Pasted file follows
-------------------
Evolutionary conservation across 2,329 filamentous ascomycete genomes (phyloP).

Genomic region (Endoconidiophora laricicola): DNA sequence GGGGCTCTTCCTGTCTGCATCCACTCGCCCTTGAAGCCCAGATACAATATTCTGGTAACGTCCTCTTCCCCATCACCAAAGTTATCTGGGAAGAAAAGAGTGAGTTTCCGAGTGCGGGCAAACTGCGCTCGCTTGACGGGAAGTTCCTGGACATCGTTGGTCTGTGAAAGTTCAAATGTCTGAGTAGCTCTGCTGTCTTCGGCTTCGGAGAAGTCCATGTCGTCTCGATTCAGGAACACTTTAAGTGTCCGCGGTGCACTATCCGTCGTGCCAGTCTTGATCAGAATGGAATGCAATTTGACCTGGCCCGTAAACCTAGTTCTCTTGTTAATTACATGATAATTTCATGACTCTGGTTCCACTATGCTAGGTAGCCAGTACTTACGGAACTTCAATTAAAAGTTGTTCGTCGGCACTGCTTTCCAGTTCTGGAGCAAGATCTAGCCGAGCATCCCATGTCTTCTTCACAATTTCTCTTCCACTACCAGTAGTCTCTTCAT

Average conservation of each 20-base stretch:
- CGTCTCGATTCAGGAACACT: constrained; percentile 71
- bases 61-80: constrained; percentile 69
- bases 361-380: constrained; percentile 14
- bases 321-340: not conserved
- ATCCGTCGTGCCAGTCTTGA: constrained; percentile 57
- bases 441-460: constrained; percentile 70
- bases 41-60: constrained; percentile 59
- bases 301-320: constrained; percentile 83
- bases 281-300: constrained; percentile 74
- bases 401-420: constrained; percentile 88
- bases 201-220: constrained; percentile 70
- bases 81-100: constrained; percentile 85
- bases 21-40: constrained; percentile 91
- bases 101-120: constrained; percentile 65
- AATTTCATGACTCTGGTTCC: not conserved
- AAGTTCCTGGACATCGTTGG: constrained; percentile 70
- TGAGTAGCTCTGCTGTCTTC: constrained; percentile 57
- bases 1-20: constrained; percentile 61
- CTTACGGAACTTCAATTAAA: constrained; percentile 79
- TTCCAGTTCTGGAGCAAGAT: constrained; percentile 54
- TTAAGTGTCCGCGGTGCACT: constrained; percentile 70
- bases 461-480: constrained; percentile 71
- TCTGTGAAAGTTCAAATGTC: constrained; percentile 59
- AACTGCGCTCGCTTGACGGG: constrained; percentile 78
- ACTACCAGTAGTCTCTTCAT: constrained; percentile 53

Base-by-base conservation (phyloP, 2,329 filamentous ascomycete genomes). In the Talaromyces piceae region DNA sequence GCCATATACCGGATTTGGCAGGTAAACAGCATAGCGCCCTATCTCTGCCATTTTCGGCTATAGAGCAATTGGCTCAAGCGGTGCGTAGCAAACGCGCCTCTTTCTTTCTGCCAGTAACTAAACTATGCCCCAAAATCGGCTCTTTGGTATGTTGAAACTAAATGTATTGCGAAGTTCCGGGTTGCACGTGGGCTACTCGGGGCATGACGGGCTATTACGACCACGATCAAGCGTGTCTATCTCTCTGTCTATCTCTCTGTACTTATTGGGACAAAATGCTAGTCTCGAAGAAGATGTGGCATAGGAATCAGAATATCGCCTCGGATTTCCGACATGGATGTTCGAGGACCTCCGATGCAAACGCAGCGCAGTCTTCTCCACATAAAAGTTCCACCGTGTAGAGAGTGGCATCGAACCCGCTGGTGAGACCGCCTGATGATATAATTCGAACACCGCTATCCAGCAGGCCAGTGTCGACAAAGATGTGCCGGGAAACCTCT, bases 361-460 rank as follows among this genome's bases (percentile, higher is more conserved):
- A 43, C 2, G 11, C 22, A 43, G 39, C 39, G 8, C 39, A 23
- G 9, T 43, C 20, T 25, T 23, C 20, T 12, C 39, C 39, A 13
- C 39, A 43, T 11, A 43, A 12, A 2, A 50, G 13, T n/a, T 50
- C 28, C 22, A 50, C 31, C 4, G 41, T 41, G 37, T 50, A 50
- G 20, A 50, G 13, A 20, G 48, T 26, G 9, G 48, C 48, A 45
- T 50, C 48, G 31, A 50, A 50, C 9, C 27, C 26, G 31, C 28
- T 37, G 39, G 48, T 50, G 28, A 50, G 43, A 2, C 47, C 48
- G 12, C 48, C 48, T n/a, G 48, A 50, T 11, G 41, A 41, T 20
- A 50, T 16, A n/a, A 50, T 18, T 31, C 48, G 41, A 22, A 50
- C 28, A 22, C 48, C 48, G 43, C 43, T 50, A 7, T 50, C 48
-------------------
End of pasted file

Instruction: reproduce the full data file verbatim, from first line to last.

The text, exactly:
Evolutionary conservation across 2,329 filamentous ascomycete genomes (phyloP).

Genomic region (Endoconidiophora laricicola): DNA sequence GGGGCTCTTCCTGTCTGCATCCACTCGCCCTTGAAGCCCAGATACAATATTCTGGTAACGTCCTCTTCCCCATCACCAAAGTTATCTGGGAAGAAAAGAGTGAGTTTCCGAGTGCGGGCAAACTGCGCTCGCTTGACGGGAAGTTCCTGGACATCGTTGGTCTGTGAAAGTTCAAATGTCTGAGTAGCTCTGCTGTCTTCGGCTTCGGAGAAGTCCATGTCGTCTCGATTCAGGAACACTTTAAGTGTCCGCGGTGCACTATCCGTCGTGCCAGTCTTGATCAGAATGGAATGCAATTTGACCTGGCCCGTAAACCTAGTTCTCTTGTTAATTACATGATAATTTCATGACTCTGGTTCCACTATGCTAGGTAGCCAGTACTTACGGAACTTCAATTAAAAGTTGTTCGTCGGCACTGCTTTCCAGTTCTGGAGCAAGATCTAGCCGAGCATCCCATGTCTTCTTCACAATTTCTCTTCCACTACCAGTAGTCTCTTCAT

Average conservation of each 20-base stretch:
- CGTCTCGATTCAGGAACACT: constrained; percentile 71
- bases 61-80: constrained; percentile 69
- bases 361-380: constrained; percentile 14
- bases 321-340: not conserved
- ATCCGTCGTGCCAGTCTTGA: constrained; percentile 57
- bases 441-460: constrained; percentile 70
- bases 41-60: constrained; percentile 59
- bases 301-320: constrained; percentile 83
- bases 281-300: constrained; percentile 74
- bases 401-420: constrained; percentile 88
- bases 201-220: constrained; percentile 70
- bases 81-100: constrained; percentile 85
- bases 21-40: constrained; percentile 91
- bases 101-120: constrained; percentile 65
- AATTTCATGACTCTGGTTCC: not conserved
- AAGTTCCTGGACATCGTTGG: constrained; percentile 70
- TGAGTAGCTCTGCTGTCTTC: constrained; percentile 57
- bases 1-20: constrained; percentile 61
- CTTACGGAACTTCAATTAAA: constrained; percentile 79
- TTCCAGTTCTGGAGCAAGAT: constrained; percentile 54
- TTAAGTGTCCGCGGTGCACT: constrained; percentile 70
- bases 461-480: constrained; percentile 71
- TCTGTGAAAGTTCAAATGTC: constrained; percentile 59
- AACTGCGCTCGCTTGACGGG: constrained; percentile 78
- ACTACCAGTAGTCTCTTCAT: constrained; percentile 53

Base-by-base conservation (phyloP, 2,329 filamentous ascomycete genomes). In the Talaromyces piceae region DNA sequence GCCATATACCGGATTTGGCAGGTAAACAGCATAGCGCCCTATCTCTGCCATTTTCGGCTATAGAGCAATTGGCTCAAGCGGTGCGTAGCAAACGCGCCTCTTTCTTTCTGCCAGTAACTAAACTATGCCCCAAAATCGGCTCTTTGGTATGTTGAAACTAAATGTATTGCGAAGTTCCGGGTTGCACGTGGGCTACTCGGGGCATGACGGGCTATTACGACCACGATCAAGCGTGTCTATCTCTCTGTCTATCTCTCTGTACTTATTGGGACAAAATGCTAGTCTCGAAGAAGATGTGGCATAGGAATCAGAATATCGCCTCGGATTTCCGACATGGATGTTCGAGGACCTCCGATGCAAACGCAGCGCAGTCTTCTCCACATAAAAGTTCCACCGTGTAGAGAGTGGCATCGAACCCGCTGGTGAGACCGCCTGATGATATAATTCGAACACCGCTATCCAGCAGGCCAGTGTCGACAAAGATGTGCCGGGAAACCTCT, bases 361-460 rank as follows among this genome's bases (percentile, higher is more conserved):
- A 43, C 2, G 11, C 22, A 43, G 39, C 39, G 8, C 39, A 23
- G 9, T 43, C 20, T 25, T 23, C 20, T 12, C 39, C 39, A 13
- C 39, A 43, T 11, A 43, A 12, A 2, A 50, G 13, T n/a, T 50
- C 28, C 22, A 50, C 31, C 4, G 41, T 41, G 37, T 50, A 50
- G 20, A 50, G 13, A 20, G 48, T 26, G 9, G 48, C 48, A 45
- T 50, C 48, G 31, A 50, A 50, C 9, C 27, C 26, G 31, C 28
- T 37, G 39, G 48, T 50, G 28, A 50, G 43, A 2, C 47, C 48
- G 12, C 48, C 48, T n/a, G 48, A 50, T 11, G 41, A 41, T 20
- A 50, T 16, A n/a, A 50, T 18, T 31, C 48, G 41, A 22, A 50
- C 28, A 22, C 48, C 48, G 43, C 43, T 50, A 7, T 50, C 48